By William Tucker
Venezuela is typically a poor country in the best of times despite its oil reserves. The economic situation in the South American country declined significantly in the past year and the uncertainty over President Hugo Chavez’s health hasn’t helped. A lot of this has to do with how Chavez structured the nation’s political apparatus in the wake of the 2002 coup attempt. Caracas now runs almost entirely at the whim and will of Chavez. The president’s recent battle with cancer, in which he received the bulk of his treatment in Cuba, was cause for concern for those invested in the Chavez regime. This investment goes well beyond Venezuela’s borders, and in fact, can be found in Tehran, and to a much great extent, in Havana.
When discussing Cuba on the world stage it’s often best to start by discussing the U.S. A little over a year ago, I wrote an article discussing the importance of the Gulf coast in response to the BP oil spill. This article highlighted the strategic and economic importance of the Mississippi river and the port of New Orleans – which happens to be the fifth largest port in the world. The U.S. is rather secure from conventional attacks on its borders and coast lines, but the Gulf coast, which Cuba bisects, can become vulnerable to blockade. Cuba can only do this with support from a major military power, however. This would potentially cut off over a fifth of the U.S. economy. As a result of this vulnerability, Washington has taken a rather aggressive approach to Cuba which has gone from political domination to outright hostility. It’s not an accident that Cuba was the location that nearly sparked a third world war.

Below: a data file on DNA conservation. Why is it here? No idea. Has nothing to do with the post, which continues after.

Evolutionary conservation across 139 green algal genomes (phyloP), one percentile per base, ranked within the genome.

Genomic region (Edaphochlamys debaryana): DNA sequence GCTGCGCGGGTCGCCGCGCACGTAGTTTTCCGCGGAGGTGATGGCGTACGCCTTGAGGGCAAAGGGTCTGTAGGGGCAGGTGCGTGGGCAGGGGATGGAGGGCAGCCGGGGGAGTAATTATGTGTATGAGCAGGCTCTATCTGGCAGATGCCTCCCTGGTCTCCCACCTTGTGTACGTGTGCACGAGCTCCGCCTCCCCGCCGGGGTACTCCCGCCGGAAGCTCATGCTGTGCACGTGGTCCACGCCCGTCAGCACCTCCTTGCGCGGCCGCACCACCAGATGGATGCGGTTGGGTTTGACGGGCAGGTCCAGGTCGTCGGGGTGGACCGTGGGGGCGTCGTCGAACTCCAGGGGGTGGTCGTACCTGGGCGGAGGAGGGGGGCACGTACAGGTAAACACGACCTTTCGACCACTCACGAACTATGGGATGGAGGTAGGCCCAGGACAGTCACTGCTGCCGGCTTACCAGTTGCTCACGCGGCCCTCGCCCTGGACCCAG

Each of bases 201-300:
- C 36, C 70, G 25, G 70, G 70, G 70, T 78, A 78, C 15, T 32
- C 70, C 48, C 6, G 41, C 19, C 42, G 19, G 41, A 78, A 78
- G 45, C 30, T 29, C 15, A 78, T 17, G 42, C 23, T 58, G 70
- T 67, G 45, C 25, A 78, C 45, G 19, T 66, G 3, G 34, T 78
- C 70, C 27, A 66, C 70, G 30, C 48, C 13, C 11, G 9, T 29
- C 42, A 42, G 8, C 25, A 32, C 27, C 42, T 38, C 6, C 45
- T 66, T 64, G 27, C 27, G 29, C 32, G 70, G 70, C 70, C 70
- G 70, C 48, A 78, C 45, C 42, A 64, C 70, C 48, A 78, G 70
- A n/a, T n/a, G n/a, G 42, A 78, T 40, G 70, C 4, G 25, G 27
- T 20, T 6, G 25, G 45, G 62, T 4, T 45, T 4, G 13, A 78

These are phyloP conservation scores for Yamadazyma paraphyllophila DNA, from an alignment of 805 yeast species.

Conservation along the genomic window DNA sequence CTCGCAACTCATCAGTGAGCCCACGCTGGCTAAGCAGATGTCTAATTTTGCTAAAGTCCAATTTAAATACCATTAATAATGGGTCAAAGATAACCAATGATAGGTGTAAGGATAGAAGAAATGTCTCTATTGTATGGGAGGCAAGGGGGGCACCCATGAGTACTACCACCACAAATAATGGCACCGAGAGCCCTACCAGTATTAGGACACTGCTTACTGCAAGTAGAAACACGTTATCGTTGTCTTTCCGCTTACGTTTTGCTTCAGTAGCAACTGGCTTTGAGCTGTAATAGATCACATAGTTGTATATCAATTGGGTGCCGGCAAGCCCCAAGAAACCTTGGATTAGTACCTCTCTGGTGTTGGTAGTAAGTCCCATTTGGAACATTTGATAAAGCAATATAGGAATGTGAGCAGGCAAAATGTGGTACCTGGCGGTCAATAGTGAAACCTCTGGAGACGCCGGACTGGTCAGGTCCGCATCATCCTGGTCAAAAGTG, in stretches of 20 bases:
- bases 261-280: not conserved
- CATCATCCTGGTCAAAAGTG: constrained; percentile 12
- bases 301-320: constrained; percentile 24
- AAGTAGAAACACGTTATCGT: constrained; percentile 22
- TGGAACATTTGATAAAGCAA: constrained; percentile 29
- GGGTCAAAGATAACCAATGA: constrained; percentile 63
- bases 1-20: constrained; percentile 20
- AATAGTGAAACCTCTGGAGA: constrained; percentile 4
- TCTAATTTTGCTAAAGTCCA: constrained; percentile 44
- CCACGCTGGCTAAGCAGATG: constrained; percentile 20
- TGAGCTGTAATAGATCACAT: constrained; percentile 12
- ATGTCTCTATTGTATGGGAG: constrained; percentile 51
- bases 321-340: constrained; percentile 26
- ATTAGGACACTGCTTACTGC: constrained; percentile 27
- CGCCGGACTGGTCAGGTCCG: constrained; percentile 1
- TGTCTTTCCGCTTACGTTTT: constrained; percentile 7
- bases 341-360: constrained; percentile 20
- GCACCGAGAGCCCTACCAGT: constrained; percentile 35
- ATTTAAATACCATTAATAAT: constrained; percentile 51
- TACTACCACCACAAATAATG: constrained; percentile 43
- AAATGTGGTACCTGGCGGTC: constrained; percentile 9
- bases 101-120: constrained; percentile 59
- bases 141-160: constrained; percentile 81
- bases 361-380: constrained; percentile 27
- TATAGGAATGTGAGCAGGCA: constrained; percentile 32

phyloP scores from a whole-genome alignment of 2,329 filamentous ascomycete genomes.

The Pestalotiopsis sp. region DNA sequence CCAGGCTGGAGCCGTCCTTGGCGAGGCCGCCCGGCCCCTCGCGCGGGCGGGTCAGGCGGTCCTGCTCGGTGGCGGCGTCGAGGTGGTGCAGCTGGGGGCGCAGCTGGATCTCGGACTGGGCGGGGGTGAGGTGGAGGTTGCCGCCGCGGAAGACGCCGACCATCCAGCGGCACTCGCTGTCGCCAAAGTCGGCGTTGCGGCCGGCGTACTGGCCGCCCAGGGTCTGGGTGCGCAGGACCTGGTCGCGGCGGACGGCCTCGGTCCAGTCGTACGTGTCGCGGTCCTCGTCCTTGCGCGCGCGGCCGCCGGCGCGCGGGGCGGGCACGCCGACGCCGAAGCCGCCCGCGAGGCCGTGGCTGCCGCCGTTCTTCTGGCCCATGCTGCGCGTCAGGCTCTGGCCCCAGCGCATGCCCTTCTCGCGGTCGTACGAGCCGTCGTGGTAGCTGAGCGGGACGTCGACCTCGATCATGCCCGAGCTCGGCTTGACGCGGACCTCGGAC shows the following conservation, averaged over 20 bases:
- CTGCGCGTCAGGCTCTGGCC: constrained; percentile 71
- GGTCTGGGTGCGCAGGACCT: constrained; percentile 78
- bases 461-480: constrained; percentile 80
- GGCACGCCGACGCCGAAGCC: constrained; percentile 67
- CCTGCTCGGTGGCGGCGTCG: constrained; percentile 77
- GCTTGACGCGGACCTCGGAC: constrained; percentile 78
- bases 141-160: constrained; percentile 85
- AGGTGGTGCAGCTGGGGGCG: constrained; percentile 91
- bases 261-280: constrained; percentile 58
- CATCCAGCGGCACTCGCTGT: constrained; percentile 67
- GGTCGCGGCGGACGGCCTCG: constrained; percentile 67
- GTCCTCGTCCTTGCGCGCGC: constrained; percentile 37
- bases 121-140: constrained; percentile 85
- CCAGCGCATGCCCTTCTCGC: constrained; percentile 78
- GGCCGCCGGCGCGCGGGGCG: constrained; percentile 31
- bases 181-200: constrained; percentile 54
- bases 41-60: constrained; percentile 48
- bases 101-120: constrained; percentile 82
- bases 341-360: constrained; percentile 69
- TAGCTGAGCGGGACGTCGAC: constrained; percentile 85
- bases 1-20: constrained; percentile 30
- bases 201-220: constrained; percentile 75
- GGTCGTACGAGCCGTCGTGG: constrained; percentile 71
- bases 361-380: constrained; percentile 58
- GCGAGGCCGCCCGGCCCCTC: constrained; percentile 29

For its part, Cuba must either maintain amicable relations with the U.S. or work with another major power that could balance Washington. This was possible during the Cold War with the patronage of the Soviet Union, but that has since ended. Cuba’s economy is in shambles, and further compounding the problem is the U.S. maintains an embargo over the island nation. Making matters worse, Cuban law is not conducive to foreign investment. The best Havana could hope for was an agreement with their fellow travelers in Venezuela. This agreement was finally solidified in 2000 which had Venezuela supplying Cuba with over 50,000 barrels of crude per day (expanded to 90,000 in 2004), while Cuba provided expertise in the medical, machining, and security fields. Chavez took advantage of this agreement by expanding the Cuban presence in Venezuela’s military and intelligence branches, but this came with a price – expanded Cuban political influence within the Chavez regime.